India has emerged strong, exhibiting a high potential in terms of digital payments and has been categorized under the Break Out segment among 60 countries, according to the Digital Evolution Index 2017 that was unveiled today by The Fletcher School at Tufts University in partnership with Mastercard. The Break Out segment refers to countries that have relatively lower absolute levels of digital advancement, yet remain poised for growth and are attractive to investors by virtue of their potential. The Digital Evolution Index is a comprehensive research that tracks the progress countries have made in developing their digital economies and integrating connectivity into the lives of billions.
India has been experiencing rapid strides of progress with an evolving payments landscape, catalyzed by the Government’s demonetization decision. The Government’s endeavour to boost the acceptance infrastructure coupled with a host of other economic reforms have further hastened the momentum for India’s journey towards a cashless society. Adoption of digital payments has also witnessed a massive growth with a shift in behaviour change as more people adopt digital payments in daily life.
Speaking on India’s position in the report, Porush Singh, Country Corporate Officer, India and Division President, South Asia, Mastercard said, “It is heartening to see India’s strong market potential being recognized in a research as insightful and prestigious as this. With new players foraying into the market and an entire gamut of solutions for alternate payments, the India payment ecosystem is growing by each day.”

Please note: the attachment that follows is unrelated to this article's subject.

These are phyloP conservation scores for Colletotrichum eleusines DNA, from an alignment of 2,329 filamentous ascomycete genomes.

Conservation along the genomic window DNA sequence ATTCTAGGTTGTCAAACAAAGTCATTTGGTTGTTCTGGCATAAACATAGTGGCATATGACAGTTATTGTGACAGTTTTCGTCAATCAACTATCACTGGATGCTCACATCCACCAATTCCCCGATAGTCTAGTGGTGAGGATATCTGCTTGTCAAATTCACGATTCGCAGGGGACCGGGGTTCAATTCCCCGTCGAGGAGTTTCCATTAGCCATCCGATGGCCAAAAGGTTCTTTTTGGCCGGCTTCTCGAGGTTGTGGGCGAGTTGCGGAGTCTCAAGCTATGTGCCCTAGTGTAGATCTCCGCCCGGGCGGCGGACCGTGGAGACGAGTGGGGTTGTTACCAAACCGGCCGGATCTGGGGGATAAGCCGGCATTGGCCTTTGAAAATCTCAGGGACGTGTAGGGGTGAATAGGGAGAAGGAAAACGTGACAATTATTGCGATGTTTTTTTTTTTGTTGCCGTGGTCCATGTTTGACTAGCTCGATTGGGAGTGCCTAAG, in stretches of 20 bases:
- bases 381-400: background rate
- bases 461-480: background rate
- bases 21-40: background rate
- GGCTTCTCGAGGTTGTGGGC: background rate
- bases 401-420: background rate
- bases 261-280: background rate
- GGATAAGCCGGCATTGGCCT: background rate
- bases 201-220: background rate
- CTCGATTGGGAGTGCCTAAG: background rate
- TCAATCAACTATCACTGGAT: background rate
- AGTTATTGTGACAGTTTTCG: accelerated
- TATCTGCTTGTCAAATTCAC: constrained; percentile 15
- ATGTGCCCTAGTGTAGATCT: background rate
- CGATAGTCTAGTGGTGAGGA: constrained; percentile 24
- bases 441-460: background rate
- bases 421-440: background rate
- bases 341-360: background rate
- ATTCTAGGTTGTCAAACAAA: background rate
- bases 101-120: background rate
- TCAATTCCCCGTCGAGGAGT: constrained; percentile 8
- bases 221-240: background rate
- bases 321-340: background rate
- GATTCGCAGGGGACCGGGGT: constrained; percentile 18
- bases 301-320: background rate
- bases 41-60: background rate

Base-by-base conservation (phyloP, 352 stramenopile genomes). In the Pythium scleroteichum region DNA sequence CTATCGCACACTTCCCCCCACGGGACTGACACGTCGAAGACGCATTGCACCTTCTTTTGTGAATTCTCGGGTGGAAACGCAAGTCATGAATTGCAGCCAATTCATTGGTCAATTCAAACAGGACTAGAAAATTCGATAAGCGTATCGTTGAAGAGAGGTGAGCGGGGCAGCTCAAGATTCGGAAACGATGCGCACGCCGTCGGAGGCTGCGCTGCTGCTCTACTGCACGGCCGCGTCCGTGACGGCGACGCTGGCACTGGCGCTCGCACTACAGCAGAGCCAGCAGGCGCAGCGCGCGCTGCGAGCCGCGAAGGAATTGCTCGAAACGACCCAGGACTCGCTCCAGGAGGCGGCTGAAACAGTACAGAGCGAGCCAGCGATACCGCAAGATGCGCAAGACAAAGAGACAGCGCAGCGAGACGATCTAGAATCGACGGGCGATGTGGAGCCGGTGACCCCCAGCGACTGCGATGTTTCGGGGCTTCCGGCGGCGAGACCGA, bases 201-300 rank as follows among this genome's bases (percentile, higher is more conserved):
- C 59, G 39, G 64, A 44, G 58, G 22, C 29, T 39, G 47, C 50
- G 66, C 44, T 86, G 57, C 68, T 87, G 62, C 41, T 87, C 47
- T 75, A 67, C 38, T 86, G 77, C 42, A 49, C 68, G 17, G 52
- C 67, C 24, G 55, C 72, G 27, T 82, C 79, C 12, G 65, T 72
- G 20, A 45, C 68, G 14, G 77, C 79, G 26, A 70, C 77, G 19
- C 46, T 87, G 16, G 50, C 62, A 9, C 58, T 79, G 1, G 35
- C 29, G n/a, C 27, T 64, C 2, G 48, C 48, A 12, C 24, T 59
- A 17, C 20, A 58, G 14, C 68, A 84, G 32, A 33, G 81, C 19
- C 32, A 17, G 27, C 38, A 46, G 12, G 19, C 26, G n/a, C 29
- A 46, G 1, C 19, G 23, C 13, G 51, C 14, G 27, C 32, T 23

With nearly half of the world’s population online, the research maps the development of 60 countries, demonstrating their competitiveness and market potential for further digital economic growth. The Index measures four key drivers and 170 unique indicators to chart each country’s respective course:
· Supply (or internet access and infrastructure)
· Consumer demand for digital technologies
· Institutional environment (government policies/laws and resources)
· Innovation (investments into R&D and digital start-ups etc.)
Businesses, governments and civil society are working to bring everyone online, while also ensuring the security of the digital infrastructure. The report provides a way to assess digital “trust” as well as the state and rate of digital evolution with examples from around the world, giving countries the opportunity to learn from each other to further their advancement.
“Adoption, the quality of digital infrastructure and institutions, and innovation collectively shape a country's digital competitiveness, but governments also play a key role. The report also found that consumers’ trust in digital technologies correlates with digital competitiveness,” said Bhaskar Chakravorti, senior associate dean of international business & finance at The Fletcher School at Tufts University, and founding executive director of Fletcher’s Institute for Business in the Global Context.